Eddie Landsberg: Well, this is the amazing thing about language learning. You can pretty much integrate almost any topic or category into a language point. The key point is that it is appropriately done. An extreme example of this was from the days of free conversation lessons where you might have a salaryman who could barely speak English being blabbed at by a foreigner, both using dictionaries and Wasai Eigo to get by, yet the student not being as responsive as the teacher would like, so the teacher would leave a comment like, "The student needs to put more energy and effort into expressing himself." I'd see these comments and think... no, the student needs to learn to speak English. If the student lacks very basic grammar and vocabulary, asking him or her, "So, what's your opinion on the G8 summit?" is ridiculous. That said, you could do a lesson where people react using language that describes emotions. That would be the language point of the lesson. Focusing on "What do you think about...?" questions... the teacher could ask the student to write the answer to the question in Japanese, then pull out some useful vocab or structures to illustrate points more appropriate to the language level of the student, in which case the student would feel that the lesson focused on a more advanced topic, when really, he or she was able to engage by exploring language and forms appropriate to his or her level.
Interviewer: That's a very strategic approach to language learning, where the content serves as a vehicle for teaching language skills
appropriate to the student's level. Your method of starting with the student's response in their native language and then identifying useful vocabulary and structures is a great way to ensure that lessons are both engaging and at the right level for the student.
Considering this approach, how do you balance the need to challenge students and push them out of their comfort zones with the need to ensure that they are not overwhelmed or discouraged?
Eddie Landsberg: This is another skill that falls into the domain of training and experience. As you suggest, there's a difference between challenging and overwhelming a student. For example, even if the topic is going to be something very advanced, you don't start out with just any random thought-provoking question on the topic—especially if it is vague, or has absolutely no tie-in to a specified language skill. On the other hand, let's say you're looking for a topic. You could actually put a newspaper in the student's language on the table and ask them to highlight headlines that interest them. Next, ask them to write down ONE WORD which describes the topic of the article. (This presumes that they know basic news topics.) You can actually continue to develop the lesson by identifying the topics of each of the articles on the front page and modeling a simple conversation like, "What's this story about..." "Oh, it's a story about..." Eventually, you might divide the topics into likes and dislikes... from there you can get more and more complex, honing in on the interests of the student in a way that the student can actively participate.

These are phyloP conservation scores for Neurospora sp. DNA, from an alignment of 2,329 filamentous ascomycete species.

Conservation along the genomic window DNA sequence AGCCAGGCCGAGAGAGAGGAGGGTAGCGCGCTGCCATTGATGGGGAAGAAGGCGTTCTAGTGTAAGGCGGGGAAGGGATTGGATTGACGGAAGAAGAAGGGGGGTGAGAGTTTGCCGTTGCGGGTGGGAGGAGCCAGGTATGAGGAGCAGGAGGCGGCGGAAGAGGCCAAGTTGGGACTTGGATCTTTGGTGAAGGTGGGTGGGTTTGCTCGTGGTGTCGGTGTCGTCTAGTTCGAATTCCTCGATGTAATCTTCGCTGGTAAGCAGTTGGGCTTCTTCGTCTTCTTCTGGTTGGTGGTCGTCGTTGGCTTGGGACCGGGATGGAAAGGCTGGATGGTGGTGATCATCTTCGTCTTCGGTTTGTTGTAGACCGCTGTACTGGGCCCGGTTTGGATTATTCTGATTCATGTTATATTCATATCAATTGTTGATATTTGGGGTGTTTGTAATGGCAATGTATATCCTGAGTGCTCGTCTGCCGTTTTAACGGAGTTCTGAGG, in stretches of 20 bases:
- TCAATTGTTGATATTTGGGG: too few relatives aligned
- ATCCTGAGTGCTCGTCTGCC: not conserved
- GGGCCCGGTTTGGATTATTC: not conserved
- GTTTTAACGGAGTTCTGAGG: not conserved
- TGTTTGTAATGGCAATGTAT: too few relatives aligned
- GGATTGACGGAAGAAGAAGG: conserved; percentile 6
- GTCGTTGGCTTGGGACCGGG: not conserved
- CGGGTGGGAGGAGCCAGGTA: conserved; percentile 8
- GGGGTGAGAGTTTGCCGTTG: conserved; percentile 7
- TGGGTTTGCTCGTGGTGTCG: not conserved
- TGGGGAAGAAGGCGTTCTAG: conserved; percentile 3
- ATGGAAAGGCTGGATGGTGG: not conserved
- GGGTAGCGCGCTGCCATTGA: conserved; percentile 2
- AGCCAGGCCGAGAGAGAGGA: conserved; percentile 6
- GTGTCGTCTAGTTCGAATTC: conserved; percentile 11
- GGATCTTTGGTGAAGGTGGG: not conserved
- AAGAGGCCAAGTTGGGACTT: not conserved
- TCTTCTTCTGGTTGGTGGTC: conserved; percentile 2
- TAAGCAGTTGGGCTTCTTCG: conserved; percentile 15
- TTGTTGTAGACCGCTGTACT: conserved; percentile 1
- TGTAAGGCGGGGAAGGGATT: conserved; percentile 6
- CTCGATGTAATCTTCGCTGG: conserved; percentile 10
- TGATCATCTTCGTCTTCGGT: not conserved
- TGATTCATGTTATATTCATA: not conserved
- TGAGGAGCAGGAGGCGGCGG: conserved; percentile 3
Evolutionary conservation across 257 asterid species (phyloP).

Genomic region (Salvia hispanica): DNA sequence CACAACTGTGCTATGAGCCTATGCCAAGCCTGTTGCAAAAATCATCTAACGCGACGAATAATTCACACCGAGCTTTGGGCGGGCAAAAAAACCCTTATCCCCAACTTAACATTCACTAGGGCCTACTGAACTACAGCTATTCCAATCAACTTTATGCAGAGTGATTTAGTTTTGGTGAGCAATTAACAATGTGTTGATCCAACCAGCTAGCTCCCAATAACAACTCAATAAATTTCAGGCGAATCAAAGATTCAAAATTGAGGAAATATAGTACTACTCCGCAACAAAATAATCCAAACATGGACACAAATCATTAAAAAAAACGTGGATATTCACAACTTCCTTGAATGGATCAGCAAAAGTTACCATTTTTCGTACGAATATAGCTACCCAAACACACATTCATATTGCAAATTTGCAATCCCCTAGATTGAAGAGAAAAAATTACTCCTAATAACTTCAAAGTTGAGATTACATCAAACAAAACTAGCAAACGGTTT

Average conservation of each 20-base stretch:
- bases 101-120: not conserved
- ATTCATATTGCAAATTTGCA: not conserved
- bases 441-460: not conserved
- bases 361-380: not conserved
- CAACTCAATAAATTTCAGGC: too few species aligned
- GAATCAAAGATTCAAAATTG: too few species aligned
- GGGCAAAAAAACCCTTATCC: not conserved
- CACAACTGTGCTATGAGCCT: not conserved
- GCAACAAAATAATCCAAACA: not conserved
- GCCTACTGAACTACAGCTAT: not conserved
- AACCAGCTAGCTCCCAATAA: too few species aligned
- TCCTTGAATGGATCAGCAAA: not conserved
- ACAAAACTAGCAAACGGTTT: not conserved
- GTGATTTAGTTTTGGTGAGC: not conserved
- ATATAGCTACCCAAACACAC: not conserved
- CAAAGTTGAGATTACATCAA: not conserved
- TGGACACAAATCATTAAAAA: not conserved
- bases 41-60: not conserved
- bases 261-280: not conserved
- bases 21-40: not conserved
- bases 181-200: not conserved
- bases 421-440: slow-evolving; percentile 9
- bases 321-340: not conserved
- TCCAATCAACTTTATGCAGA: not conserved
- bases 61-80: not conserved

Interviewer: Your experience and adaptability as an instructor are evident in your approach to man-to-man (one-on-one) teaching. Being able to dynamically adjust lessons based on the student's needs and progress, sometimes even on the spot, is a skill that undoubtedly comes from years of teaching experience. The use of technology, such as AI and digital resources, further enhances your ability to provide timely, relevant, and effective instruction.